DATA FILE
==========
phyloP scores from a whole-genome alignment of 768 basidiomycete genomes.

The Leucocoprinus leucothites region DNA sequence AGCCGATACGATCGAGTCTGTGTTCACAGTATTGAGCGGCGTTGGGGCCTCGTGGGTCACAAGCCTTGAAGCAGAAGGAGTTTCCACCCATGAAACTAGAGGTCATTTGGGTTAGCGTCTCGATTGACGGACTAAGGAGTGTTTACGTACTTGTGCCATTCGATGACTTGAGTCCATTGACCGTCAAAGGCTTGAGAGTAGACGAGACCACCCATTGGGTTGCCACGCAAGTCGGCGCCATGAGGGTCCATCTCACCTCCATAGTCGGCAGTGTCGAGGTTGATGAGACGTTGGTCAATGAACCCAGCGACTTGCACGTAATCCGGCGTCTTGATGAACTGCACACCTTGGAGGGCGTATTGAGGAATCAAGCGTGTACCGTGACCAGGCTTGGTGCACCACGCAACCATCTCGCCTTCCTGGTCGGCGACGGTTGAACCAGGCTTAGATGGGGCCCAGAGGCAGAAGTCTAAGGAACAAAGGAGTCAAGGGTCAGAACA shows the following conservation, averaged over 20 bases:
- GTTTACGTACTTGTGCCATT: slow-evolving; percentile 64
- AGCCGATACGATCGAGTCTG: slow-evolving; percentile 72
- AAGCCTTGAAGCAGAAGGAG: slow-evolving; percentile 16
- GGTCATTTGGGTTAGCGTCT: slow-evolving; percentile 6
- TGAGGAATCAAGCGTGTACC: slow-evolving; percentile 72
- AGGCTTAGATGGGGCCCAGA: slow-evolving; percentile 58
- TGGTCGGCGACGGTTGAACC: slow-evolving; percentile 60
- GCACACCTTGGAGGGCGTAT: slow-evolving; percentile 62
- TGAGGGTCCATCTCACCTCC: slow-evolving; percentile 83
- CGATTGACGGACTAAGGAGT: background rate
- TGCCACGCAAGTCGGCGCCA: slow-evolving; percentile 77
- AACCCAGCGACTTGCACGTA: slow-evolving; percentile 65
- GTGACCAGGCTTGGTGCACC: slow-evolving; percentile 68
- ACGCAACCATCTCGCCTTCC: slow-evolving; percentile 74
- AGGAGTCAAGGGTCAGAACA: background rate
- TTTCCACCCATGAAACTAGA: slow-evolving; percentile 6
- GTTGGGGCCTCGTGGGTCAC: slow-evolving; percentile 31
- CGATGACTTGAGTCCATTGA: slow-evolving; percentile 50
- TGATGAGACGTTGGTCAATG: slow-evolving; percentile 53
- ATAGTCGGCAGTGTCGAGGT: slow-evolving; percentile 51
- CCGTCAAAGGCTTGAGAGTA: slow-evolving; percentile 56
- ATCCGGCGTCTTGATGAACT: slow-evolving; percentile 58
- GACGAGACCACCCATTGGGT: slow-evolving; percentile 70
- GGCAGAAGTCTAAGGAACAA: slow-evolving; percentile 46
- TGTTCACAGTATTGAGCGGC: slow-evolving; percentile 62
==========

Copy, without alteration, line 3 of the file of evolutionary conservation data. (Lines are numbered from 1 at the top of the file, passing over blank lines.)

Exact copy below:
- GTTTACGTACTTGTGCCATT: slow-evolving; percentile 64